Reena Advani, NPR
Services at Yoido Full Gospel Church attract up to 12,000 people into the main sanctuary in Seoul.
Services at Yoido Full Gospel Church attract up to 12,000 people into the main sanctuary in Seoul. Reena Advani, NPR
Crowds gather for a Sunday morning service at the church.
Crowds gather for a Sunday morning service at the church. John Walker
Huge video monitors form the backdrop to the choir and pulpit.
Huge video monitors form the backdrop to the choir and pulpit. John Walker
The Yoido Full Gospel Church has 800,000 members throughout South Korea and other countries. It claims to be the biggest church in the world.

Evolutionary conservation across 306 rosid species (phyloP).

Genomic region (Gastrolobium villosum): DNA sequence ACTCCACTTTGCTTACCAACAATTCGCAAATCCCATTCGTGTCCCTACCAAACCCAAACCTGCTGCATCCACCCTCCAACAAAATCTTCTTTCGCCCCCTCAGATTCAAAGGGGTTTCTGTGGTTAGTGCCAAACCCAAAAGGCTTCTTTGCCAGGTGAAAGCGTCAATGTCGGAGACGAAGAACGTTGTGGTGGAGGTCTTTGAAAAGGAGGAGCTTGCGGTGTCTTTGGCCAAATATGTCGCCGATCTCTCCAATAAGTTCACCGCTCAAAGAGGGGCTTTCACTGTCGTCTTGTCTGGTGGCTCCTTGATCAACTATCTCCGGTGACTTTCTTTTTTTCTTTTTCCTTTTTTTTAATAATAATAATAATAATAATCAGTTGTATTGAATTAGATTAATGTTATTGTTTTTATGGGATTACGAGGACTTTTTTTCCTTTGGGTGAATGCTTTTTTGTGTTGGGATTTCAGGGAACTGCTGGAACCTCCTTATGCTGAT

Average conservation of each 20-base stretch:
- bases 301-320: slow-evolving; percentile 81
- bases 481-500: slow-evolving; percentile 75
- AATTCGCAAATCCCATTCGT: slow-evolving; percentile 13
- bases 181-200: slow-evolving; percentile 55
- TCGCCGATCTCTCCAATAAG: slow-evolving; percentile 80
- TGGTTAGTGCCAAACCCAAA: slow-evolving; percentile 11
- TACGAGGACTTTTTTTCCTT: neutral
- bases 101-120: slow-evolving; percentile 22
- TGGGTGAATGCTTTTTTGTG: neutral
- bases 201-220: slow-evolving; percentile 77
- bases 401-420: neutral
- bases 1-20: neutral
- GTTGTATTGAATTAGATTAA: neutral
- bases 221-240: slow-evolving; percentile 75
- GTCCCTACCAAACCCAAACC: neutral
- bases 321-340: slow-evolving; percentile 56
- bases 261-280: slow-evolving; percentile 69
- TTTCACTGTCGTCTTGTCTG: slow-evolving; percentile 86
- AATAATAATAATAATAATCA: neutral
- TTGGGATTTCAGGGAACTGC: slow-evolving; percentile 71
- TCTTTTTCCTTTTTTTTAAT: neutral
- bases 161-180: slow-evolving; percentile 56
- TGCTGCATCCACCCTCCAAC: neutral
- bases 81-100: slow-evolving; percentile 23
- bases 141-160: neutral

On Sundays, there are services every two hours — each attended by about 12,000 — in the church's vast halls in downtown Seoul. The services are accompanied by full orchestra, gospel singers, tenors and more.
All the services are in Korean, but simultaneous interpretation is available in English, Japanese, Chinese, Spanish, French, Russian, Indonesian and Malay.
South Korea has strong Buddhist and Shamanist roots. For many centuries, it was known as the Hermit Kingdom because of its resistance to outside influences. But in more recent years, Christianity has taken hold and the number of Christians has grown exponentially.
Christianity gained a greater foothold in the country only after the Korean War. Pastor Cho Yong-gi co-founded the Yoido Full Gospel Church in 1958. He says church membership skyrocketed because of American missionaries who offered a way to escape the miseries of war through faith.